A three-judge state Appeals Court panel will decide in the months ahead whether environmental regulators failed to follow the proper process when adding new conditions to state animal waste permits.
The results of the judges’ deliberations could affect permits for 2,000 hog, cattle, and poultry farms across North Carolina. Each uses a “lagoon-and-spray-field system” to address animal waste.
The NC Farm Bureau Federation contended during an hourlong oral argument session Wednesday that the Department of Environmental Quality should have used the state’s rulemaking process before adopting three new general permit conditions for affected farms.
The disputed conditions involve groundwater monitoring in the 100-year flood plain, phosphorus loss assessment tests on some fields, and filing of annual reports that could be made public.
“If the court doesn’t hold DEQ accountable here, they can continue to add regulatory burdens onto farmers through the general permit process, rather than going through rulemaking,” said Jake Parker, secretary and general counsel for the Farm Bureau.
The Farm Bureau also offered a “sue-and-settle” argument. DEQ adopted the three conditions after a 2018 federal complaint prompted negotiations between regulators and hog farm critics. Those negotiations excluded farmers.
“We engage with the department all the time,” Parker said. “That’s part of what Farm Bureau does. We’re a public policy organization. We lobby. We engage with regulators. But we aren’t engaged, as is the situation here, in a Title VI complaint process — an adversarial process that could affect the agency’s federal funding — and then using that as leverage to advance our policy goals. There’s a big difference there.”
DEQ countered that the challenged conditions aren’t rules because any farmer can seek an individual permit that might not include the condition. The department also pointed out that several other proposed conditions from the Title VI process never made it into the general permit.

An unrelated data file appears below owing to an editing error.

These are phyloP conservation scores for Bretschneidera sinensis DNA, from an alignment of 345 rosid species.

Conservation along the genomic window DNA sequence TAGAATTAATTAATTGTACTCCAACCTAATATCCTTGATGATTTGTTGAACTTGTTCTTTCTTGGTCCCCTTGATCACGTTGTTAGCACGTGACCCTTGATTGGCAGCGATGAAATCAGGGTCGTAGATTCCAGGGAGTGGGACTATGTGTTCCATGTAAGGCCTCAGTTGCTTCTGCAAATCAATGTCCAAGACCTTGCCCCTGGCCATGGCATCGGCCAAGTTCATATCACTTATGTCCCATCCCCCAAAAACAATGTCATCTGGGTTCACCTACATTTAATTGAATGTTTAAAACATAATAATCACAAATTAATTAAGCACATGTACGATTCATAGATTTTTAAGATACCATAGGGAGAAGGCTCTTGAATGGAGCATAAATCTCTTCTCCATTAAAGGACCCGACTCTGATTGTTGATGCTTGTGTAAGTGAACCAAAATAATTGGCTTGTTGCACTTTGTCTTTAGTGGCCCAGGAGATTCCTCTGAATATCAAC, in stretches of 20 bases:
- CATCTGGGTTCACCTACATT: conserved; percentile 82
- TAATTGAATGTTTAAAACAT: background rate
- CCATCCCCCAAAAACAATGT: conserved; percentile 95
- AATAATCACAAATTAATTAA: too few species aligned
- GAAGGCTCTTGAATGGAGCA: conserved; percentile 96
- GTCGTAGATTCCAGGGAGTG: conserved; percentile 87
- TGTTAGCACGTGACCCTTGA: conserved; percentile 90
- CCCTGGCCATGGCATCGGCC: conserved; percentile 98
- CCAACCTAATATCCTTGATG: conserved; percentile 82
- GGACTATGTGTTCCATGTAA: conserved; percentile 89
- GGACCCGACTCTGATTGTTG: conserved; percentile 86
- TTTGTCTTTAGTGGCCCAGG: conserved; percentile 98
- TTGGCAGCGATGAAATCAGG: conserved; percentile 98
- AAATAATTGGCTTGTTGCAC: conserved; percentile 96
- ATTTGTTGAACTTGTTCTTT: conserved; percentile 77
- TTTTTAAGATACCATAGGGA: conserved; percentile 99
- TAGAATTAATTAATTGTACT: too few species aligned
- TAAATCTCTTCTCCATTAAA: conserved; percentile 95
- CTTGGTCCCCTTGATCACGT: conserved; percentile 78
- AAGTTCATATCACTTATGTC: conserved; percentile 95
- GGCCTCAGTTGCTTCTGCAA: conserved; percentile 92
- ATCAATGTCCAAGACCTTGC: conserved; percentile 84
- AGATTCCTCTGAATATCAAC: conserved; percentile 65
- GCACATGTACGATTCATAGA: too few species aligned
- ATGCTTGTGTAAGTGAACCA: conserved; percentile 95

“The Farm Bureau has made it clear in their time here that they do not like three of the many, many conditions that are in the animal waste permits. They do not think that the process of placing those conditions in those permits was fair to them. But the Farm Bureau’s generalized notions of fairness and their policy disagreements are not for this court to mediate,” argued Marc Bernstein, senior deputy attorney general at the NC Department of Justice.
“The question here is whether the agency did anything unlawful,” Bernstein added. “The Superior Court reviewed the facts and the law and determined that what the agency did was proper.”
Judge Fred Gore questioned a key point in Bernstein’s presentation about the challenged conditions. “Your argument is, ‘Well, not everybody has to get a general permit,’” Gore said. “But using your logic is dismissive of the fact that these should apply to every general permit, which they do. And if they do, then shouldn’t the normal rule application or implementation have gone through to attach to the general permits?”
Judge John Tyson tested Bernstein’s argument with a hypothetical situation outside the context of animal waste. “If I wanted to go get a driver’s license in North Carolina from the DMV, and the DMV imposed a condition — ‘I’m going to give you a driver’s license, but only if you go buy an electric vehicle’ — would that be legitimate?”
“Take it one step further. I want a driver’s license, but I don’t want to drive an electric car,” Tyson added. “You’re saying that the only way I could be exempt from that would be to go and apply for an individual driver’s license and not subject to the general rules.”
Despite his apparent skepticism, Tyson indicated to Parker that he wasn’t sure every condition of every animal waste permit would require a new rulemaking process.
“I go back to my earlier question about the agency having some discretion within the statutory framework to make decisions within a range of authority,” he said. “I guess I’ve got to reconcile that statutory authority and discretion with having to go through the rulemaking procedure every single time they want to implement some policy.”
The Farm Bureau started the legal fight in 2019. It argues that the disputed conditions were rules that should have proceeded through the state’s standard rule-making process, as set out in the state Administrative Procedure Act. The Farm Bureau also argues that the conditions first appeared in a “draft swine general permit that DEQ developed behind closed doors with several nonprofit organizations.” The complaint contends that DEQ never subjected that draft permit to mandated public review and comment.
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